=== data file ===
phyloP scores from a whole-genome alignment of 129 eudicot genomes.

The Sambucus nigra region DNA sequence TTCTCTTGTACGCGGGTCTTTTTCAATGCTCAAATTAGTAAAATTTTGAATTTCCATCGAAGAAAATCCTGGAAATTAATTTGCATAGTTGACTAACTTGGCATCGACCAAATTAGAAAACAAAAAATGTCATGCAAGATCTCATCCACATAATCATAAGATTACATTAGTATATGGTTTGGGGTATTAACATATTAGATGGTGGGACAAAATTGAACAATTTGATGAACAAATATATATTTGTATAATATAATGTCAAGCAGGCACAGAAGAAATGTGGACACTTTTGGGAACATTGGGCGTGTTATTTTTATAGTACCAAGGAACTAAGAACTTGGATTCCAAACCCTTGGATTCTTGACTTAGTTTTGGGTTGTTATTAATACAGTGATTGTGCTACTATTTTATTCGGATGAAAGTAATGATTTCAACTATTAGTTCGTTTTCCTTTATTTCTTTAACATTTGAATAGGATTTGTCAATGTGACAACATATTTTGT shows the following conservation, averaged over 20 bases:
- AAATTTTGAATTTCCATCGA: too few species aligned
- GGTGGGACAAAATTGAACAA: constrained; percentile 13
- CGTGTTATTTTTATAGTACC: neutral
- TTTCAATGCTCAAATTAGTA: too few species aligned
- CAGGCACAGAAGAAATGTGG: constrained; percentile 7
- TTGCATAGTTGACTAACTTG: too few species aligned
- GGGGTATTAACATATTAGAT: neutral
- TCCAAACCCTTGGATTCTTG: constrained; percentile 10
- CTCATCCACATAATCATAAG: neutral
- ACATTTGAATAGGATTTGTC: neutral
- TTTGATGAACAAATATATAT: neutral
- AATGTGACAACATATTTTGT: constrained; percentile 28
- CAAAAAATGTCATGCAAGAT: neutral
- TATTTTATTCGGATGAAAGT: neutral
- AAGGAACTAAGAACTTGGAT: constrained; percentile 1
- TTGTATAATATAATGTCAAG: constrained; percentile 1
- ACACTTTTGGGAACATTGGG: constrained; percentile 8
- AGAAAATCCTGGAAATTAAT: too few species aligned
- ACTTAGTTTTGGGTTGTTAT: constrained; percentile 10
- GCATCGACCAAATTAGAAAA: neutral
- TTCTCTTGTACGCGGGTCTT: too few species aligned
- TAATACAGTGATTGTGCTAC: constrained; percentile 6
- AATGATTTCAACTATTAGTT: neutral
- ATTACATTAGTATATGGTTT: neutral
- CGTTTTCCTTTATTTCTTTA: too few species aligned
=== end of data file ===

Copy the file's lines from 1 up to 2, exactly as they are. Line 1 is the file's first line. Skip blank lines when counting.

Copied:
phyloP scores from a whole-genome alignment of 129 eudicot genomes.

The Sambucus nigra region DNA sequence TTCTCTTGTACGCGGGTCTTTTTCAATGCTCAAATTAGTAAAATTTTGAATTTCCATCGAAGAAAATCCTGGAAATTAATTTGCATAGTTGACTAACTTGGCATCGACCAAATTAGAAAACAAAAAATGTCATGCAAGATCTCATCCACATAATCATAAGATTACATTAGTATATGGTTTGGGGTATTAACATATTAGATGGTGGGACAAAATTGAACAATTTGATGAACAAATATATATTTGTATAATATAATGTCAAGCAGGCACAGAAGAAATGTGGACACTTTTGGGAACATTGGGCGTGTTATTTTTATAGTACCAAGGAACTAAGAACTTGGATTCCAAACCCTTGGATTCTTGACTTAGTTTTGGGTTGTTATTAATACAGTGATTGTGCTACTATTTTATTCGGATGAAAGTAATGATTTCAACTATTAGTTCGTTTTCCTTTATTTCTTTAACATTTGAATAGGATTTGTCAATGTGACAACATATTTTGT shows the following conservation, averaged over 20 bases: